Release Date: December 6th, 2019
Genre: Power Metal
Gus Monsanto – Vocals
Torsten Wolf – Guitars
Volker Trost – Guitars
André Hort – Bass
Dirk Liehm – Keyboards
Apostolos Zaios – Drums
3. Reign of Gold
4. Lucifer’s Waltz
5. Bullet of Betrayal
6. Shining Light
8. The Blacksmith
9. Martial Valor
10. Legion of the Damned
For the first time in a while, it seems safe to say German power metal band Human Fortress have fully settled down, and stabilized their lineup. To say the band had some struggles following their acclaimed second album, Defenders of the Crown, would be a massive understatement, as that led to a massive lineup change, followed by the widely reviled Eternal Empire. Following that, the band was on hiatus for a while, before returning with the excellent comeback album, Raided Empire, with a largely changed lineup. They then released Thieves of the Night three years later, which followed suit, and now three more years later, the band is set to release their sixth full-length album, Reign of Gold, which marks the first time the band has ever gone three straight albums with the same lineup. With all that said, I was expecting great things from the album, and for the most part, it delivers.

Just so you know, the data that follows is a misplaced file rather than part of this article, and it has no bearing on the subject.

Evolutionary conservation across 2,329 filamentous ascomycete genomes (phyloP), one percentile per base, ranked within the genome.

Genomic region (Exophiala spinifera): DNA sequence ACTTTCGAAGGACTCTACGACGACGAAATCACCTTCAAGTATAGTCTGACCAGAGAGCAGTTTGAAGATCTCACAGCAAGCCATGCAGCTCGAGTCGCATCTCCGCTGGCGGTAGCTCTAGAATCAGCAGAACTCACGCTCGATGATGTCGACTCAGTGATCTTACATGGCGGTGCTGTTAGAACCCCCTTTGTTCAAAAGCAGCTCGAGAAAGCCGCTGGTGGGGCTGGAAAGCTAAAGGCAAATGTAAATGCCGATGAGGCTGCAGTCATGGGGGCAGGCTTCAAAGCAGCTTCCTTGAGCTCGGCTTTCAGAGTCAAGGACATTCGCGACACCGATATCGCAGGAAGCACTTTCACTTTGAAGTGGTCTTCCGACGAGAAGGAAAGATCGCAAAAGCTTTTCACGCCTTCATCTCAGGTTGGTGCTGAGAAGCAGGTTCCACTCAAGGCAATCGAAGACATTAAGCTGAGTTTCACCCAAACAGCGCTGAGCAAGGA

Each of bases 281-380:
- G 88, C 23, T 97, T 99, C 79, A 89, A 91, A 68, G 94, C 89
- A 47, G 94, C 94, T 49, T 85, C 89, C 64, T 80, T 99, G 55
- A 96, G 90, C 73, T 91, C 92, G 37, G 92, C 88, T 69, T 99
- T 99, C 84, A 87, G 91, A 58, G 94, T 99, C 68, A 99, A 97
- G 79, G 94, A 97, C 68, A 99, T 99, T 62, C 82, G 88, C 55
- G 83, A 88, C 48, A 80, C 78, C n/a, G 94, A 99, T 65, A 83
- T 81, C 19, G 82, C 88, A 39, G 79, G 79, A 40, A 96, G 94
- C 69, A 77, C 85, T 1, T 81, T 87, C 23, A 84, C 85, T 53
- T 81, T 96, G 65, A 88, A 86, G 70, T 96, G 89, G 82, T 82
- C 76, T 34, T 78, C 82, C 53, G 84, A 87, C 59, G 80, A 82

Fans of past albums from the band should have a good idea of what to expect, as Reign of Gold very much falls in line with the previous two releases, especially, while at times showing traces of some of the more experimental work on their first two albums. Musically, this is at times some very hard-hitting power metal, while at other times being remarkably restrained, with the tempos varying greatly from track to track. Songwriting is great, for the most part, with a few tracks being especially amazing, while a couple of others fall a bit short. For the most part, it’s largely a guitar-driven album, with duo guitarists Torsten Wolf and Volker Trost providing some excellent riffs, solos, and melodic guitar work, while Dirk Liehm’s keys are largely in the background, setting the mood and adding to the atmosphere for most tracks. Performances are strong across the board, with Gus Monsanto sounding as powerful, yet smooth as always, and while a couple of tracks have some weak choruses, he still does the best he can with them, and shines through on many other tracks, sounding suitably intense at points, while also using his awesome, soaring power metal vocals at other points. My one complaint about the overall sound is that the production seems a bit weaker and less polished compared to what I’m used to hearing from the band. It doesn’t sound bad, but guitars don’t quite have the same crunch as normal, and drums are barely audible, at times.